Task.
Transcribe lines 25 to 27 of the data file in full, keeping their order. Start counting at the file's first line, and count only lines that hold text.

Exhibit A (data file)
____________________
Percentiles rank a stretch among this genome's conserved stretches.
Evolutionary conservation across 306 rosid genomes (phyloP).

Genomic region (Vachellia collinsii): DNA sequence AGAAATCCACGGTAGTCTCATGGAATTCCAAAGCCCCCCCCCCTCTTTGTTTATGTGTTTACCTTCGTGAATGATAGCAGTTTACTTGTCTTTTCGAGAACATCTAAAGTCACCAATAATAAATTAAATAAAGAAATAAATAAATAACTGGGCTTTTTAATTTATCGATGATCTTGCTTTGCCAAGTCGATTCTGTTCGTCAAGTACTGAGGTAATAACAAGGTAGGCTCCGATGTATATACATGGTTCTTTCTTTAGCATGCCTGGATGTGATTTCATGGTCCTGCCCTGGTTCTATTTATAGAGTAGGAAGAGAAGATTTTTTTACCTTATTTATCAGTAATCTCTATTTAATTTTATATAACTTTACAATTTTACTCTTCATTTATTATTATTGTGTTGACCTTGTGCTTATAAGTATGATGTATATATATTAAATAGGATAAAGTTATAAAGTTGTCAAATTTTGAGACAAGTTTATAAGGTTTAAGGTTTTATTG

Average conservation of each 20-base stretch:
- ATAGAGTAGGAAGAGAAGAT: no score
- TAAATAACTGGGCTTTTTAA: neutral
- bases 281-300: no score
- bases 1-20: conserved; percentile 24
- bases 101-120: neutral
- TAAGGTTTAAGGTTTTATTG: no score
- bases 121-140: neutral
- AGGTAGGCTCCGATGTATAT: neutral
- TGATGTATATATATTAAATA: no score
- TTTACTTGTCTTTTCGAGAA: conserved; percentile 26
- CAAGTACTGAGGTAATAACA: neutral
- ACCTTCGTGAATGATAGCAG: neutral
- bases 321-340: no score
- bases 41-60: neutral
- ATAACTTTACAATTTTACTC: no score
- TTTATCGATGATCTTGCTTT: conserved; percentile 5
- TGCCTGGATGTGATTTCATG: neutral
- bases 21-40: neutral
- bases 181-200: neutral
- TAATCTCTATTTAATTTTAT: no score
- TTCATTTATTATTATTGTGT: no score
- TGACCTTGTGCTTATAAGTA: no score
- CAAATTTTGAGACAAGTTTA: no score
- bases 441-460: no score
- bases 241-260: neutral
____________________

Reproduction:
- TTCATTTATTATTATTGTGT: no score
- TGACCTTGTGCTTATAAGTA: no score
- CAAATTTTGAGACAAGTTTA: no score